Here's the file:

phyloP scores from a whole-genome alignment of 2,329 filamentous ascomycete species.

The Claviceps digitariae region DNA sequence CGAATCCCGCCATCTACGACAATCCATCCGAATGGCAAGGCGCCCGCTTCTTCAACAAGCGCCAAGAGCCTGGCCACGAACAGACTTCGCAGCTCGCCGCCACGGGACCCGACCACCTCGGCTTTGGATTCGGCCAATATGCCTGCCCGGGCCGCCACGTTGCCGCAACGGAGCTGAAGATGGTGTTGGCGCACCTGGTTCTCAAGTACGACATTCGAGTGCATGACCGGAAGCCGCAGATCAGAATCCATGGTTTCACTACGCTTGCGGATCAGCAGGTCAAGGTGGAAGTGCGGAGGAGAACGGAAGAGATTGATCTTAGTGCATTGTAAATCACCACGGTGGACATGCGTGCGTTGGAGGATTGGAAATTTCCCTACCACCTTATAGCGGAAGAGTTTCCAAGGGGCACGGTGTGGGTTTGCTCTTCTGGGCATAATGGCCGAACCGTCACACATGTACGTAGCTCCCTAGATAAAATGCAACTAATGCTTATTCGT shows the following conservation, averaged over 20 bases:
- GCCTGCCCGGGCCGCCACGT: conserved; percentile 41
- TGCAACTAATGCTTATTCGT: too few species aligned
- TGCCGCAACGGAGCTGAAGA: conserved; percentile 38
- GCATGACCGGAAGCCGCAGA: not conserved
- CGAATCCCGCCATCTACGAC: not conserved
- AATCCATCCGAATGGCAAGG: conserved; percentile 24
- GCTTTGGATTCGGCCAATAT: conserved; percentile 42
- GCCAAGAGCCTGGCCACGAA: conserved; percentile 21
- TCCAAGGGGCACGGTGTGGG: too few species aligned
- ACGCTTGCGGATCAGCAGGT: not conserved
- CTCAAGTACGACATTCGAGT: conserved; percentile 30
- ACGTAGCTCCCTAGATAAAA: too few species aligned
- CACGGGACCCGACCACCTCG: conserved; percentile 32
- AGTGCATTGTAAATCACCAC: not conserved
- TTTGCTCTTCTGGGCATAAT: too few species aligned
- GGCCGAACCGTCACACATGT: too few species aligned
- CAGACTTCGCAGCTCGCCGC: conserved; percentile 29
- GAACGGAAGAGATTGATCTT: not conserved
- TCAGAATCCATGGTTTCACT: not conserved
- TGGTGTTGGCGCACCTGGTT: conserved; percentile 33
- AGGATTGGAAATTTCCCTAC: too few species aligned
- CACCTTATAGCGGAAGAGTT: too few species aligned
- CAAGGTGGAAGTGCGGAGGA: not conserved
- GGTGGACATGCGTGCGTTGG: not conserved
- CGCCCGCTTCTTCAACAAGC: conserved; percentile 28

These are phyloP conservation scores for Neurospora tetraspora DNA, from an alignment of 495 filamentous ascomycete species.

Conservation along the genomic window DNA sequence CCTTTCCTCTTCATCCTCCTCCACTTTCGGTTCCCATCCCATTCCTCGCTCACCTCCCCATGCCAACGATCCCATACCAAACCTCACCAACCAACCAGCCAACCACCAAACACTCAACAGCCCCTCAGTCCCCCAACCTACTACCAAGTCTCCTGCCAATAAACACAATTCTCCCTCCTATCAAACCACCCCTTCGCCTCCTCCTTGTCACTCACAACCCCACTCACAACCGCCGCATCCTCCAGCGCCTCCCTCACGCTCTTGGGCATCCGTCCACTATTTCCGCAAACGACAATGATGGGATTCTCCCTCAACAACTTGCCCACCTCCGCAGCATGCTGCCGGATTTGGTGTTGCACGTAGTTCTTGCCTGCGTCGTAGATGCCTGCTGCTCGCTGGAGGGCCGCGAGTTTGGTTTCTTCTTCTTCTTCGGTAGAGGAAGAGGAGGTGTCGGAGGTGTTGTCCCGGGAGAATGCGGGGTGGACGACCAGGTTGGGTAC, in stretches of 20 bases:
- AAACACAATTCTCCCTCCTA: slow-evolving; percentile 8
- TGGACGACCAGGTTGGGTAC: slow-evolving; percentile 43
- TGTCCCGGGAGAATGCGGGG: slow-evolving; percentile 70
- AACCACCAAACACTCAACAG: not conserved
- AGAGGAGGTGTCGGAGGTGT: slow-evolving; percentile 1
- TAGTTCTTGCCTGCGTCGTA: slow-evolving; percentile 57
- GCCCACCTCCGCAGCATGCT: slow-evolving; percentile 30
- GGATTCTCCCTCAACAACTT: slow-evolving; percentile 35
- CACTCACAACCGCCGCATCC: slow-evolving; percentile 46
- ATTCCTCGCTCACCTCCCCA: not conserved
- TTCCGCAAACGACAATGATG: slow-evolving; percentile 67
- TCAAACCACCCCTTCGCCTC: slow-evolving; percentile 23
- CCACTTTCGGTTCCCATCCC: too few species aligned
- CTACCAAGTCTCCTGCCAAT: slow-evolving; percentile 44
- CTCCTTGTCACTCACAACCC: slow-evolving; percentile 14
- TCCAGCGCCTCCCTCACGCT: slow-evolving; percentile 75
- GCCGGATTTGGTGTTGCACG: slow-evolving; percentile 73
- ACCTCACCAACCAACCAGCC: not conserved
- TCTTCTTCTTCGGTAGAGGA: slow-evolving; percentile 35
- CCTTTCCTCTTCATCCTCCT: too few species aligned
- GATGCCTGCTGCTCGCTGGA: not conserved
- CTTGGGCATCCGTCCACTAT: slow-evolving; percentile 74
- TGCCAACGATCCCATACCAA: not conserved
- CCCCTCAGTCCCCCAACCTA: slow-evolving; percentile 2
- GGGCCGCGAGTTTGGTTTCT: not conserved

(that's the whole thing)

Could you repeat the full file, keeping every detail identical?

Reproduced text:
phyloP scores from a whole-genome alignment of 2,329 filamentous ascomycete species.

The Claviceps digitariae region DNA sequence CGAATCCCGCCATCTACGACAATCCATCCGAATGGCAAGGCGCCCGCTTCTTCAACAAGCGCCAAGAGCCTGGCCACGAACAGACTTCGCAGCTCGCCGCCACGGGACCCGACCACCTCGGCTTTGGATTCGGCCAATATGCCTGCCCGGGCCGCCACGTTGCCGCAACGGAGCTGAAGATGGTGTTGGCGCACCTGGTTCTCAAGTACGACATTCGAGTGCATGACCGGAAGCCGCAGATCAGAATCCATGGTTTCACTACGCTTGCGGATCAGCAGGTCAAGGTGGAAGTGCGGAGGAGAACGGAAGAGATTGATCTTAGTGCATTGTAAATCACCACGGTGGACATGCGTGCGTTGGAGGATTGGAAATTTCCCTACCACCTTATAGCGGAAGAGTTTCCAAGGGGCACGGTGTGGGTTTGCTCTTCTGGGCATAATGGCCGAACCGTCACACATGTACGTAGCTCCCTAGATAAAATGCAACTAATGCTTATTCGT shows the following conservation, averaged over 20 bases:
- GCCTGCCCGGGCCGCCACGT: conserved; percentile 41
- TGCAACTAATGCTTATTCGT: too few species aligned
- TGCCGCAACGGAGCTGAAGA: conserved; percentile 38
- GCATGACCGGAAGCCGCAGA: not conserved
- CGAATCCCGCCATCTACGAC: not conserved
- AATCCATCCGAATGGCAAGG: conserved; percentile 24
- GCTTTGGATTCGGCCAATAT: conserved; percentile 42
- GCCAAGAGCCTGGCCACGAA: conserved; percentile 21
- TCCAAGGGGCACGGTGTGGG: too few species aligned
- ACGCTTGCGGATCAGCAGGT: not conserved
- CTCAAGTACGACATTCGAGT: conserved; percentile 30
- ACGTAGCTCCCTAGATAAAA: too few species aligned
- CACGGGACCCGACCACCTCG: conserved; percentile 32
- AGTGCATTGTAAATCACCAC: not conserved
- TTTGCTCTTCTGGGCATAAT: too few species aligned
- GGCCGAACCGTCACACATGT: too few species aligned
- CAGACTTCGCAGCTCGCCGC: conserved; percentile 29
- GAACGGAAGAGATTGATCTT: not conserved
- TCAGAATCCATGGTTTCACT: not conserved
- TGGTGTTGGCGCACCTGGTT: conserved; percentile 33
- AGGATTGGAAATTTCCCTAC: too few species aligned
- CACCTTATAGCGGAAGAGTT: too few species aligned
- CAAGGTGGAAGTGCGGAGGA: not conserved
- GGTGGACATGCGTGCGTTGG: not conserved
- CGCCCGCTTCTTCAACAAGC: conserved; percentile 28

These are phyloP conservation scores for Neurospora tetraspora DNA, from an alignment of 495 filamentous ascomycete species.

Conservation along the genomic window DNA sequence CCTTTCCTCTTCATCCTCCTCCACTTTCGGTTCCCATCCCATTCCTCGCTCACCTCCCCATGCCAACGATCCCATACCAAACCTCACCAACCAACCAGCCAACCACCAAACACTCAACAGCCCCTCAGTCCCCCAACCTACTACCAAGTCTCCTGCCAATAAACACAATTCTCCCTCCTATCAAACCACCCCTTCGCCTCCTCCTTGTCACTCACAACCCCACTCACAACCGCCGCATCCTCCAGCGCCTCCCTCACGCTCTTGGGCATCCGTCCACTATTTCCGCAAACGACAATGATGGGATTCTCCCTCAACAACTTGCCCACCTCCGCAGCATGCTGCCGGATTTGGTGTTGCACGTAGTTCTTGCCTGCGTCGTAGATGCCTGCTGCTCGCTGGAGGGCCGCGAGTTTGGTTTCTTCTTCTTCTTCGGTAGAGGAAGAGGAGGTGTCGGAGGTGTTGTCCCGGGAGAATGCGGGGTGGACGACCAGGTTGGGTAC, in stretches of 20 bases:
- AAACACAATTCTCCCTCCTA: slow-evolving; percentile 8
- TGGACGACCAGGTTGGGTAC: slow-evolving; percentile 43
- TGTCCCGGGAGAATGCGGGG: slow-evolving; percentile 70
- AACCACCAAACACTCAACAG: not conserved
- AGAGGAGGTGTCGGAGGTGT: slow-evolving; percentile 1
- TAGTTCTTGCCTGCGTCGTA: slow-evolving; percentile 57
- GCCCACCTCCGCAGCATGCT: slow-evolving; percentile 30
- GGATTCTCCCTCAACAACTT: slow-evolving; percentile 35
- CACTCACAACCGCCGCATCC: slow-evolving; percentile 46
- ATTCCTCGCTCACCTCCCCA: not conserved
- TTCCGCAAACGACAATGATG: slow-evolving; percentile 67
- TCAAACCACCCCTTCGCCTC: slow-evolving; percentile 23
- CCACTTTCGGTTCCCATCCC: too few species aligned
- CTACCAAGTCTCCTGCCAAT: slow-evolving; percentile 44
- CTCCTTGTCACTCACAACCC: slow-evolving; percentile 14
- TCCAGCGCCTCCCTCACGCT: slow-evolving; percentile 75
- GCCGGATTTGGTGTTGCACG: slow-evolving; percentile 73
- ACCTCACCAACCAACCAGCC: not conserved
- TCTTCTTCTTCGGTAGAGGA: slow-evolving; percentile 35
- CCTTTCCTCTTCATCCTCCT: too few species aligned
- GATGCCTGCTGCTCGCTGGA: not conserved
- CTTGGGCATCCGTCCACTAT: slow-evolving; percentile 74
- TGCCAACGATCCCATACCAA: not conserved
- CCCCTCAGTCCCCCAACCTA: slow-evolving; percentile 2
- GGGCCGCGAGTTTGGTTTCT: not conserved